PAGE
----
“We are seeing an emergence of that kind of collaboration,” Wray testified before the House Homeland Security Committee, noting that until recently governments and criminals worked separately. “Now there’s this collusion, if you will, that’s occurring on a number of instances like mercenaries being used to commit cyber attacks.”

The Justice Department announced charges in March against Karim Baratov, a 22-year-old Canadian citizen, and three other men, including two officers of Russia’s Federal Security Service, or FSB, for their involvement in the 2014 hack into Yahoo that affected 500 million accounts.

U.S. law enforcement officials said Baratov, who they dubbed a “hacker-for-hire,” acknowledged breaking into email accounts and selling the passwords to an agent of the FSB, a Russian intelligence agency.

The individuals targeted included Russian officials, a European diplomat, a former economic minister from a neighboring country, and a prominent banker.

The case confirmed longstanding suspicions that Russia’s government hires non-government hackers and uses its spy services to facilitate criminal activity in addition to conducting espionage.

Wray, who President Donald Trump handpicked to replace ousted FBI Director James Comey in June, said Russia is attempting to assert its dominance in the world by relying on asymmetric warfare to “damage and weaken” the United States

To combat the threat, Wray said he has set up a “foreign influence task force” within the bureau made up of different divisions, including counterintelligence, cyber, and criminal investigation. He said the agency would also coordinate closely with the Department of Homeland Security, which is charged with overseeing critical election infrastructure, to prevent against cyberattacks.

The post FBI Warns of Mounting Collaboration Between Nations, Criminals to Launch Cyberattacksappeared first on Washington Free Beacon.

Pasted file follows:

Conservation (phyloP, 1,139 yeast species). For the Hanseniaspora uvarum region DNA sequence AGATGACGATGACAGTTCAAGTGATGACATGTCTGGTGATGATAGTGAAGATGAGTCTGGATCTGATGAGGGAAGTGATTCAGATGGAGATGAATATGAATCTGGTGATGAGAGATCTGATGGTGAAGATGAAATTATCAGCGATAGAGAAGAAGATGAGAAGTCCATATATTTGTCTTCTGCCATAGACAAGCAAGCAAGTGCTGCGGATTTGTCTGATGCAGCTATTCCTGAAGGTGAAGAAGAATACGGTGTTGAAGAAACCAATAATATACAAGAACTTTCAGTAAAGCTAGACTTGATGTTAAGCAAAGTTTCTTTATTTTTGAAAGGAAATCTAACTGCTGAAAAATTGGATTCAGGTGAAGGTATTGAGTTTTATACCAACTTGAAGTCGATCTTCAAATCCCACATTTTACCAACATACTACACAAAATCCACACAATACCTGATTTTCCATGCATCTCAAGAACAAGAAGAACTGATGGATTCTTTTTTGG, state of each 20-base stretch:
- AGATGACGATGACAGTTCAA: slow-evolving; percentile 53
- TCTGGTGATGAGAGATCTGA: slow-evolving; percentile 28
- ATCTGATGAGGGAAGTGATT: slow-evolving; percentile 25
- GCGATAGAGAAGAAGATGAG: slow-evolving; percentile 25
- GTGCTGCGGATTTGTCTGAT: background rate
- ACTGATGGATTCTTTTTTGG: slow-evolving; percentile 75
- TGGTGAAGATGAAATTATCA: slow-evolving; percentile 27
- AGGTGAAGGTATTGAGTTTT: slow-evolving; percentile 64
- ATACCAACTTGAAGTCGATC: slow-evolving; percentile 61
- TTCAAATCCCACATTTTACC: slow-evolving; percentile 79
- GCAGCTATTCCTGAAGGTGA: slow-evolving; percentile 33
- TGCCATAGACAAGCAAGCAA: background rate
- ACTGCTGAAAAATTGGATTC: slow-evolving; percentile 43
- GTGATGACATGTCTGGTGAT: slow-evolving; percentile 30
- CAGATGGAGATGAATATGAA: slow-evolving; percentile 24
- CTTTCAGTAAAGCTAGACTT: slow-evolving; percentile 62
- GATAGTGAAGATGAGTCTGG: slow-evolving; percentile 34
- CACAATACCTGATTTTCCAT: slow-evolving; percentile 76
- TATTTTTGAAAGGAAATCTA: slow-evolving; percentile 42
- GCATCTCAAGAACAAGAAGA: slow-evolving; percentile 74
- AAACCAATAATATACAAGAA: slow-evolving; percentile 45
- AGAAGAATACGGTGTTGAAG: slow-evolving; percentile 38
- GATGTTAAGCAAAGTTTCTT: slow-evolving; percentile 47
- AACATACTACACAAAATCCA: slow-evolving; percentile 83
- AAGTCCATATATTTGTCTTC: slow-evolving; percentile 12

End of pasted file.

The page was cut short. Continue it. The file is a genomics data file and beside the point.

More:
Trump Calls Reports That He Will Fire Tillerson Fake News

President Donald Trump on Friday dismissed press reports that he plans on firing Secretary of State Rex Tillerson, calling them “fake news” in a tweet.

Trump’s comments followed multiple reports, citing administration officials, that the White House has developed a plan to oust Tillerson and replace him with CIA Director Mike Pompeo, who in turn would be replaced by Republican Sen. Tom Cotton (Ark.).

“The media has been speculating that I fired Rex Tillerson or that he would be leaving soonFake News!” Trump wrote on Twitter. “He’s not leaving.”

Trump added that although he and Tillerson “disagree on certain subjects, (I call the final shots) we work well together and America is highly respected again!”

The media has been speculating that I fired Rex Tillerson or that he would be leaving soon – FAKE NEWS! He’s not leaving and while we disagree on certain subjects, (I call the final shots) we work well together and America is highly respected again!https://instagram.com/p/BcLCXDYgQed/ 

The tweet also linked to a post on Trump’s Instagram account, which includes a picture of Tillerson’s swearing-in ceremony.